The number of young doctors in the Netherlands struggling with burnout symptoms increased significantly over the past two years, according to a quickscan study by care providers’ organization VvAA. Currently 20 percent of doctors under the age of 35 have burnout symptoms, compared to 13 percent two years ago, the Volkskrant reports.
At 20 percent with burnout symptoms, young doctors score far worse than the national average of 15 percent and their older colleagues at 11 percent.
“This research confirms earlier findings on how much the youngest generation of doctors worry”, 31-year-old Thomas Schok, board member of the VvAA and surgeon in training, said to the Volkskrant. “That doesn’t surprise me, I experience it every day. We really have to do something about this.”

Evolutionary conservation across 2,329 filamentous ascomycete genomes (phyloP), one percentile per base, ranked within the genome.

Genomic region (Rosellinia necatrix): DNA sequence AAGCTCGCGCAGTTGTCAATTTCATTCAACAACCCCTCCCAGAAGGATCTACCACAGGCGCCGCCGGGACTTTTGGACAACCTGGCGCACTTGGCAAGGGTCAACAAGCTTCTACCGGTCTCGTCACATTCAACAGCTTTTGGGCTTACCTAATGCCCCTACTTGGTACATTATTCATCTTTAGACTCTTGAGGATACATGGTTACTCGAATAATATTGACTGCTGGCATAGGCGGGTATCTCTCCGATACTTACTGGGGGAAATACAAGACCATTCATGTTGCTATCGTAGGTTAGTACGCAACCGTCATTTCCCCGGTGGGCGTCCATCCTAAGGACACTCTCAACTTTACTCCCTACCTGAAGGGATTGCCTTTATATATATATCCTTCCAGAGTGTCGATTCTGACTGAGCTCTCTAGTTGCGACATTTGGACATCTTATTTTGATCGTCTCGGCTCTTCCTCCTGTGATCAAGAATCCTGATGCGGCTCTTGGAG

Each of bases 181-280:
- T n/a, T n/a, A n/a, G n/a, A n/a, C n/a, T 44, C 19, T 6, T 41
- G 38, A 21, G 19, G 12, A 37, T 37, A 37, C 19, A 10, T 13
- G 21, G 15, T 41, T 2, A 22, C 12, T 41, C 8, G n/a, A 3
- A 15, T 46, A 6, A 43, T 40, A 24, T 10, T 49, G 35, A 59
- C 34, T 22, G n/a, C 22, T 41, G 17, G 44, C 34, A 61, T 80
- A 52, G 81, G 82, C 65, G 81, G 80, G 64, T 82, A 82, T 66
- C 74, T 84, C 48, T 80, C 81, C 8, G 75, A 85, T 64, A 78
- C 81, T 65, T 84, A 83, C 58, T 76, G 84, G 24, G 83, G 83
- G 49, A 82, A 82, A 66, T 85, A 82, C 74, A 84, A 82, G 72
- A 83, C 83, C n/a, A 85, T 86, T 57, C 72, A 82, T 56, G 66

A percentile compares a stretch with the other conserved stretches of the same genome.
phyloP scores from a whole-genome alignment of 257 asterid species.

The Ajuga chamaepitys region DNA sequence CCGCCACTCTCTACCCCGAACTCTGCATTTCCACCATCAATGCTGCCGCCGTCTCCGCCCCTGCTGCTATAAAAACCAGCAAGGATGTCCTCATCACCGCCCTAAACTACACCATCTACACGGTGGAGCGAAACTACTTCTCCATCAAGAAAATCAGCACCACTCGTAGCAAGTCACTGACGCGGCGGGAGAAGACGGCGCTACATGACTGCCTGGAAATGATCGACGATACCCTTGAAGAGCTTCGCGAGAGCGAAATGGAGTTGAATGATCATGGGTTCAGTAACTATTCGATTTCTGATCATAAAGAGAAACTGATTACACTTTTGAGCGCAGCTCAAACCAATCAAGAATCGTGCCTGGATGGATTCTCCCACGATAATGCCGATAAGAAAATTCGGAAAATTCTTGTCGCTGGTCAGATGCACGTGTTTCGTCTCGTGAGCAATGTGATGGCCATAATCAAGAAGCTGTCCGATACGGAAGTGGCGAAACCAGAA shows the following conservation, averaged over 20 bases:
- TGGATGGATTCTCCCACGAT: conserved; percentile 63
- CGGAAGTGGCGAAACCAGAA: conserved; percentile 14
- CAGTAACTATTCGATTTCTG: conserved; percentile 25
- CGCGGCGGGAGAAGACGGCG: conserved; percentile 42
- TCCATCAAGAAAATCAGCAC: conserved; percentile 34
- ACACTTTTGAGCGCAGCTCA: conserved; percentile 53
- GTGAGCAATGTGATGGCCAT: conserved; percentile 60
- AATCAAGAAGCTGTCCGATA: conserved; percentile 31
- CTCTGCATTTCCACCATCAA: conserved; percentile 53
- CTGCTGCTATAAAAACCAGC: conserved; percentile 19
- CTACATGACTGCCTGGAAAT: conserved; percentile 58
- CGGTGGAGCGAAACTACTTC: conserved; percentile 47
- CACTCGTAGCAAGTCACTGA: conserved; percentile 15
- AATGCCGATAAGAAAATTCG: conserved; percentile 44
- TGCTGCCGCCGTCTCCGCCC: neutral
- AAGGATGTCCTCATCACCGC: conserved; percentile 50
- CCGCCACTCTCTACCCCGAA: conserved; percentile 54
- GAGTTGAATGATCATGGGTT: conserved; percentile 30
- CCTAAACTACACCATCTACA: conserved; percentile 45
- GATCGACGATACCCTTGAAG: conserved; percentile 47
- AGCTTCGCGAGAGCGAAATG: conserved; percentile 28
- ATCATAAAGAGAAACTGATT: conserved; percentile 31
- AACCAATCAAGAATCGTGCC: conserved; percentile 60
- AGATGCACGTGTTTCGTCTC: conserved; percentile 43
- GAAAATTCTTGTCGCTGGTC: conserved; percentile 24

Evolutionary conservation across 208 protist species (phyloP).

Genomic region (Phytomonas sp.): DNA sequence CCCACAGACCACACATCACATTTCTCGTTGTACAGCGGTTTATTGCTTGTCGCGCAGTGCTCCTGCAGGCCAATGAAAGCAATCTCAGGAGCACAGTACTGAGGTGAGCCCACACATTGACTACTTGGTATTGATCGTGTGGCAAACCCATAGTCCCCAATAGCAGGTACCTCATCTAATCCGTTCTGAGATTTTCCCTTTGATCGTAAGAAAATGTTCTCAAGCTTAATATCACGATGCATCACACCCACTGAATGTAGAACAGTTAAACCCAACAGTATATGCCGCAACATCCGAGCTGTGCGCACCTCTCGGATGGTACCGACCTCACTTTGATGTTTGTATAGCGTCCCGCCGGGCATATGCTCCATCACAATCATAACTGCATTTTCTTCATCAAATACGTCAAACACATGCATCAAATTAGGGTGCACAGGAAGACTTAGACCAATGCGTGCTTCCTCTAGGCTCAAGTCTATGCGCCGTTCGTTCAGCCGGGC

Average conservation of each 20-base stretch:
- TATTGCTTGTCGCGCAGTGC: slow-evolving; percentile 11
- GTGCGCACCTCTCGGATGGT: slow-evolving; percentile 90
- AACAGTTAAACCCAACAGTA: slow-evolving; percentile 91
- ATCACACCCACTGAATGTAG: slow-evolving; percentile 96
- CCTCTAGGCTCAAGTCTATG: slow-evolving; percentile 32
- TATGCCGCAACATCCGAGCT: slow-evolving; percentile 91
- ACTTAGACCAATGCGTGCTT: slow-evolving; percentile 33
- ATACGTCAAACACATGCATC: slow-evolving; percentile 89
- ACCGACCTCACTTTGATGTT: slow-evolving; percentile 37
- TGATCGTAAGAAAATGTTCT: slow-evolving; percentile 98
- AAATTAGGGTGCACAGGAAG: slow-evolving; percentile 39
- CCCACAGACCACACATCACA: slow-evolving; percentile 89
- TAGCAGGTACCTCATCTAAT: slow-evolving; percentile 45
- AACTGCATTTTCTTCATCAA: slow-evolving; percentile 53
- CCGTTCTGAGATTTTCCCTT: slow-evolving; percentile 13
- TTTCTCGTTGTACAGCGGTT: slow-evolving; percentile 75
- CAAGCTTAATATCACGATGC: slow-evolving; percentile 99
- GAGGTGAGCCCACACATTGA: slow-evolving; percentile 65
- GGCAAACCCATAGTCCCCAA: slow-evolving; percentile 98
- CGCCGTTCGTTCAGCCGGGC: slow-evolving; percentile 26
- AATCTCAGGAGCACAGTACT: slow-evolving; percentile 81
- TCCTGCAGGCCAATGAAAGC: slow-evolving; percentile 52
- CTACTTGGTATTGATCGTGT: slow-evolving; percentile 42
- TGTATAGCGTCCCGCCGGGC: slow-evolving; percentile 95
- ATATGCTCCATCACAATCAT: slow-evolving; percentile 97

Part of the problem is that the work pressure on young care providers increased rapidly over the past two years, according to Schok. This mainly has to do with shortages on the labor market. More doctors working part-time is also a problem.
Another factor is that a new generation is starting to dominate the workplace, and their private situation differs from the earlier generations. “The old surgical boss had a wife at home who cooked the food and took care of the children,” Schok said. Young doctors have partners who also work, which means the doctors have to pick up more slack at home.
The researchers also found that only a third of care providers think they’ll stick with their current profession until retirement. And only half would recommend working in healthcare to others.
Those are worrying conclusions, Wilmar Schauferli, professor of occupational psychology at Utrecht University, who carried out the research, said to the newspaper. “We are already in short supply. How will we continue if these doctors do not even recommend their work to their children?”